When the trade deadline rolled around at the end of July, the Phillies were 46-57, which put them only 21/2 games better than the Cubs in the National League's wild-card playoff standings.
They were in ninth place, 13 games behind the Braves for the second of the NL's two spots. They had just signed Cole Hamels to a $144 million contract while trading Hunter Pence and Shane Victorino, and it took a lot of imagination to see how they could hit enough to compete in 2013 and beyond no matter how strong their starting rotation.
But crazy things still happen in baseball, as the 2011 Cardinals showed us.
Entering the weekend, the Phillies were only four games back in the wild-card race. And the Brewers, who were 12 back at the July 31 deadline, were 31/2 back. They started providing solid backing for the reigning MVP, Ryan Braun, just after they dealt their ace, Zack Greinke, to the Angels.
"Honestly, it didn't look good,'' said Travis Ishikawa, who helped the Giants win a World Series in 2010. "As far out as we've been and as bad as we played earlier, we found a way to play the ball we knew we were capable of playing out of spring. That's the way this game is. You never know what can happen.''
As you know, you can't get anywhere in life without a little help. The Phillies and Brewers would like to thank the Pirates (especially), Dodgers, Diamondbacks, Mets and Marlins.
Those five teams have squandered chances to join the Braves in having all but secured one of the wild-card spots. They were a combined 62-79 in August and entered the weekend 37 games below .500 since the trade deadline.
Oh, as Ishikawa points out, they owe another vote of thanks to Commissioner Bud Selig and the owners who proposed expanding the postseason field to 10 teams, with a second wild card in the two leagues.
"You add that one extra spot and everybody seems like they're in it now,'' Ishikawa told the Milwaukee Journal Sentinel. "We have a little ways to go but it's definitely going to be a fun few weeks.''
Entering the weekend, 18 of baseball's 30 teams were still within 51/2 games of a playoff spot. That number would have been 13 under the old format, including only five of the 16 teams in the NL.
The Phillies would seem to have a better shot to hang in than the Brewers, as they have been winning with their strong starting pitching and improved play from shortstop Jimmy Rollins.
Cliff Lee, Roy Halladay, Kyle Kendrick and Hamels were 21-8 with a 2.96 ERA in 286 second-half innings entering the weekend, and rookie Tyler Cloyd had thrown well at times since replacing Vance Worley. Rollins hit .314 with four homers and a .931 OPS in the first 12 games after Charlie Manuel benched him for not running out a pop-up.
Braun and the Brewers were pounding teams into submission. They averaged 5.4 runs in a 40-game stretch, out-homering their opponents 56-31.
It's not going to be easy for either team to complete their journey back from the playoff grave. While the Brewers leave Monday for a tough 10-game trip that takes them to Pittsburgh, Washington and Cincinnati — and with Braun (wrist) and Corey Hart (foot) hurting — the Phillies have nine games left against the Nationals and the Braves.
The heaviest lifting starts now.
Buck stops here: Seven of the 10 biggest spenders missed the playoffs a year ago, with only the Yankees, Tigers and Phillies getting into October. It's possible that all five of the biggest spenders could miss this year. The Yankees, Tigers, Angels and Phillies need strong finishes to get there, and the Red Sox already are dead.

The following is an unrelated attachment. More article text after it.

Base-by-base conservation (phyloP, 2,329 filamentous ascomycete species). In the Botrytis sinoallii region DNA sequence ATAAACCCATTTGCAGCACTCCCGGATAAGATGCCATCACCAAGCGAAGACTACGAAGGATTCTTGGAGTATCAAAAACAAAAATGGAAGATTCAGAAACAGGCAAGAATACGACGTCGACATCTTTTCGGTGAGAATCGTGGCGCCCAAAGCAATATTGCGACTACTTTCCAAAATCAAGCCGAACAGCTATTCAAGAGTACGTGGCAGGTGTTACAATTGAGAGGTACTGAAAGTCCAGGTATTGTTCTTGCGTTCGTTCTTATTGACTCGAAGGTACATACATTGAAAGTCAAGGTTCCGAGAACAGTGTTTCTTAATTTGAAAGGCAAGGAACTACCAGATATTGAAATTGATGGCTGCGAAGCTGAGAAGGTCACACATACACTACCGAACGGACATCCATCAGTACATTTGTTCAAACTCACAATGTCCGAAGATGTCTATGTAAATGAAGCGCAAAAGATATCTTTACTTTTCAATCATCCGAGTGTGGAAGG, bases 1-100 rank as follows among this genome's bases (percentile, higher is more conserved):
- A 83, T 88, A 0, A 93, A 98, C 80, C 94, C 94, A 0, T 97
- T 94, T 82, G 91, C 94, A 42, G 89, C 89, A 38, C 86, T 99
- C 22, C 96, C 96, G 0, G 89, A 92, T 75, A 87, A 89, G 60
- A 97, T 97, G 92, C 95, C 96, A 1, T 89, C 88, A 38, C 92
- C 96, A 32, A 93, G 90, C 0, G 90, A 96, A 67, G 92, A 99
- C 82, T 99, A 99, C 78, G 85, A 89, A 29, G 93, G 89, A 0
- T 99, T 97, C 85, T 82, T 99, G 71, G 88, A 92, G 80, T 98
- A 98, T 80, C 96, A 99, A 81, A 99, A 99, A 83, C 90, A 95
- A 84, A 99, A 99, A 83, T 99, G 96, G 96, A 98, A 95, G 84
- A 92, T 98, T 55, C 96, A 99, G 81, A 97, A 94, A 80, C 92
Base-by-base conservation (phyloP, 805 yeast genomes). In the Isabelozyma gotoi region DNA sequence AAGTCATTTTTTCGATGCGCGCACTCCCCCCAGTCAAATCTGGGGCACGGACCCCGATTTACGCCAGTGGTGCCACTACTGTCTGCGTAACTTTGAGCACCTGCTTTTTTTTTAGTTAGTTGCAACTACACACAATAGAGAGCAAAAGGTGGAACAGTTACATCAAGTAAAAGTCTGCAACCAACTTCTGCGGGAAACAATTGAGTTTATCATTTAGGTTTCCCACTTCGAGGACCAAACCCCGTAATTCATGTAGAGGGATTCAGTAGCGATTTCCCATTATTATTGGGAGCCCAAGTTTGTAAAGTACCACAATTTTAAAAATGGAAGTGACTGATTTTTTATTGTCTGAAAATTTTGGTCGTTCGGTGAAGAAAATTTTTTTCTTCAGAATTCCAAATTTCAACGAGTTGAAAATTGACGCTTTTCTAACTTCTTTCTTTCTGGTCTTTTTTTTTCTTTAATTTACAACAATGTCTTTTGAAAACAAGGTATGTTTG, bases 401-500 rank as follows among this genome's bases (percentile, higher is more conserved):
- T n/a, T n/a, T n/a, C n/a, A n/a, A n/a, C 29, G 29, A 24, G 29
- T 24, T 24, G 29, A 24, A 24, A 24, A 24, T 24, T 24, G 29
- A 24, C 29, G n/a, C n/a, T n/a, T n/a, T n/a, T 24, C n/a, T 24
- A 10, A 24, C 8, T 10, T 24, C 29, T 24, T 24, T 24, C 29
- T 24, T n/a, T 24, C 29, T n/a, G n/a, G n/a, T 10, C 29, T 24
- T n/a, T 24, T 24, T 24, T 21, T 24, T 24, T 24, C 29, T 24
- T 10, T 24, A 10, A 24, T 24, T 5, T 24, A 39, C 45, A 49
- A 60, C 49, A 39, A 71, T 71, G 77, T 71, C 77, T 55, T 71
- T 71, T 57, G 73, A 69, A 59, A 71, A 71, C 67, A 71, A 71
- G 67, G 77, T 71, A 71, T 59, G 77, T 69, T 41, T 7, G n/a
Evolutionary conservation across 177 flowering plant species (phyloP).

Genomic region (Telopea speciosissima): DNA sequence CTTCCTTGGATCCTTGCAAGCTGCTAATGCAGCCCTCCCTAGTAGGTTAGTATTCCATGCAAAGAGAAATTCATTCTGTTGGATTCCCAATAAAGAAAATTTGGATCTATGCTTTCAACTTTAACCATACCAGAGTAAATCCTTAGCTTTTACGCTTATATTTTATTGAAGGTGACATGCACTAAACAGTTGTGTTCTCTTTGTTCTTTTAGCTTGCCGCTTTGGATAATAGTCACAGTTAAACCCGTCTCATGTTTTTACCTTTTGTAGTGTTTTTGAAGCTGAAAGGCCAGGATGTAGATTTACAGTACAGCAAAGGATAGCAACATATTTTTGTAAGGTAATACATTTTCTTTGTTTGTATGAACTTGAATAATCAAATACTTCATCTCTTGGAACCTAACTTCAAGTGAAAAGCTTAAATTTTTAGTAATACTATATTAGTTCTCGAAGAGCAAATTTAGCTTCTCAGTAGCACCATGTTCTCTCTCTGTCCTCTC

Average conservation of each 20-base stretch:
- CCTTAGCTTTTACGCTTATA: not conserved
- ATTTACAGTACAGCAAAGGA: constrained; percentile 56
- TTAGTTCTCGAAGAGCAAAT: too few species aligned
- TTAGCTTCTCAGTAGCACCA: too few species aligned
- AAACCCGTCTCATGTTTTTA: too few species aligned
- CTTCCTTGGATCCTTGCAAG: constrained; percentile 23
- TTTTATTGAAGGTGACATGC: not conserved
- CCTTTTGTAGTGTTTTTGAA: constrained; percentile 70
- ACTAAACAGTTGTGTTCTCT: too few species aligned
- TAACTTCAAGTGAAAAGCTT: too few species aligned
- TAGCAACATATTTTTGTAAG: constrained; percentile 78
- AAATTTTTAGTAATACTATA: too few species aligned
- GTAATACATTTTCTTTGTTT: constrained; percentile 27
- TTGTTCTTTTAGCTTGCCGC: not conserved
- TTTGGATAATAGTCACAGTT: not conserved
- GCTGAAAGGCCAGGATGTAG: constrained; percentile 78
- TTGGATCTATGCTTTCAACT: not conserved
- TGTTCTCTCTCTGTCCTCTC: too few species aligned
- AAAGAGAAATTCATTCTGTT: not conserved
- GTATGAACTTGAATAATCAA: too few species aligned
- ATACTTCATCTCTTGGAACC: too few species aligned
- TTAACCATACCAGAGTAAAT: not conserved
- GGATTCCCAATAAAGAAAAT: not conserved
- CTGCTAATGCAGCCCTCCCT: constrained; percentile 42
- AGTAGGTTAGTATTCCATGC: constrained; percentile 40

From this year's top 10, the Rangers (sixth in Opening Day payroll) and Giants (eighth) are the only teams pretty well assured of playoff spots. The others that can coast in are the Braves (16th), Reds (17th) and Nationals (20th).
Looking human: Is Superman losing his cape? Mike Trout batted .324 in May, .372 in June, .392 in July but only .288 in August and .298 for the first 12 games of September. There's not a bad month in this bunch but the trend shows the wear and tear of his first extended season.
"Mike is incredibly energetic,'' Angels GM Jerry Dipoto told the Orange County Register. "He brings such a high level of energy to the game every day. But he has entered that zone where this is going to be the longest season he has had to play. They call these the dog days for a reason."
Dipoto isn't complaining.
"The bar was set so high that we're talking about a month where he hit .290 as a lull," he said. "If his accomplishments to date have created a standard where simply being really good can be considered a lull, we're going to be OK.''
Feeling good: While the media continues to dissect the Stephen Strasburg shutdown, the Nationals feel great riding toward the playoffs with a lineup that now finds Ryan Zimmerman, the original cornerstone, looking like himself.
Zimmerman looked like an imposter in the first 21/2 months of the season. Bothered by a bad right shoulder, he was hitting .218 with three homers, 22 RBIs and a .590 OPS on June 24, but found relief after a cortisone shot and hasn't looked back.
"I'm OK with the slow starts, but not being able to swing the bat and do the things health-wise, I was worried about that," Zimmerman said. "Because I know my body pretty well. Everyone in this room plays hurt. Everyone in every locker room. Nobody's healthy. And I've played hurt a lot just like everyone else. But it was a different kind of feeling. It made me nervous."
In his first 72 games after the injection, Zimmerman hit .339 with 19 homers, 62 RBI and a 1.021 OPS. He entered the weekend with a 16-game hitting streak, including at least one RBI in a franchise record nine straight games.
"We're riding him," manager Davey Johnson said. "Zim's swinging the bat good and playing good."
The last word: "Man, I don't know. The third person would probably win." — 2002 MVP Jeff Kent, who is appearing on "Survivor,'' when asked who would win if he and Barry Bonds were on the same island.